State takeovers of large urban districts have become more common in recent years, but there’s no clear-cut evidence that the intervention leads to better student performance or fiscal management, a report from the Pew Charitable Trusts concludes.
Using Pennsylvania’s 2001 takeover of the Philadelphia schools as a starting point, the analysis compares elements of the city’s school governance structure with those of 15 similar urban districts, including Baltimore, Detroit, and Newark, N.J. It found, in fact, that no form of school governance, be it elected local school boards, mayoral control, or state takeover, provides a surefire way to address the academic and fiscal issues, and possible mismanagement, that large districts often face.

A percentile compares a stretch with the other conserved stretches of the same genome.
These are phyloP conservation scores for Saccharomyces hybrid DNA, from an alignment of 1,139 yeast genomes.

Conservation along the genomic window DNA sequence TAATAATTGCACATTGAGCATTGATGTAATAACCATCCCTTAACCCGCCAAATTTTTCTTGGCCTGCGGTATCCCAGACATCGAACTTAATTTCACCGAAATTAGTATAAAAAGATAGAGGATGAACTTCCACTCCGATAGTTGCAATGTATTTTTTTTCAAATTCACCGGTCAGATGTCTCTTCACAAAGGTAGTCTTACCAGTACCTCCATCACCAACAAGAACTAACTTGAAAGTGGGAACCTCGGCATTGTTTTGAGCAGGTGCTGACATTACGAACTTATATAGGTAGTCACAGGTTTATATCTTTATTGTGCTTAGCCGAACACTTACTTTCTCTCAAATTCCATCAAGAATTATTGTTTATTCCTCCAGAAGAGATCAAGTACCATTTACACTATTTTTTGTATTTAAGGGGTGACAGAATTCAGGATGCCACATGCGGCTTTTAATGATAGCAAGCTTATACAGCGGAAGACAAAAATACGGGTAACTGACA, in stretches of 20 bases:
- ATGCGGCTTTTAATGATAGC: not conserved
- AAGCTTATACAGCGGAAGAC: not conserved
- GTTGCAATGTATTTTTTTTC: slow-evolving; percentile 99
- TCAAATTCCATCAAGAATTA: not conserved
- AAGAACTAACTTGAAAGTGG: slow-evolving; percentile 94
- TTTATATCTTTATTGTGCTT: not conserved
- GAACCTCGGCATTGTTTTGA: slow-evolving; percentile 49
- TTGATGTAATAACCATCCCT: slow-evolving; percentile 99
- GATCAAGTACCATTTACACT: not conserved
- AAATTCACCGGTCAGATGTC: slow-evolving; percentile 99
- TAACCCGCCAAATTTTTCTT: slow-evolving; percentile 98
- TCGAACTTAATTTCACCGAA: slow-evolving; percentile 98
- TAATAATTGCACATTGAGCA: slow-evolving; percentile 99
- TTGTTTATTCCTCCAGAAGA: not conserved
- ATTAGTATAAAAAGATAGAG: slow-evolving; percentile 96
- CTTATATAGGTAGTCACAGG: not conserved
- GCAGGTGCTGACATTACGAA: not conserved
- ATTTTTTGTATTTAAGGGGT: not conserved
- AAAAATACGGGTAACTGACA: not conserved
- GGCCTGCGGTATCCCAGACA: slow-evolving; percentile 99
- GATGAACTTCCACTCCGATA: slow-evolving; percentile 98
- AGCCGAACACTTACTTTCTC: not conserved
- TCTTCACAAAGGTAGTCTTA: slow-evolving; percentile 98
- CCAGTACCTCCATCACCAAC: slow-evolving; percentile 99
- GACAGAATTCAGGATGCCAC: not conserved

Pennsylvania Gov. Tom Wolf and former Philadelphia Mayor Michael Nutter are among those who want to abandon the state takeover and return the city’s schools to local control. Wolf wants an elected school board, while Nutter favors one that is mayorally appointed.
A version of this article appeared in the January 20, 2016 edition of Education Week as District Leadership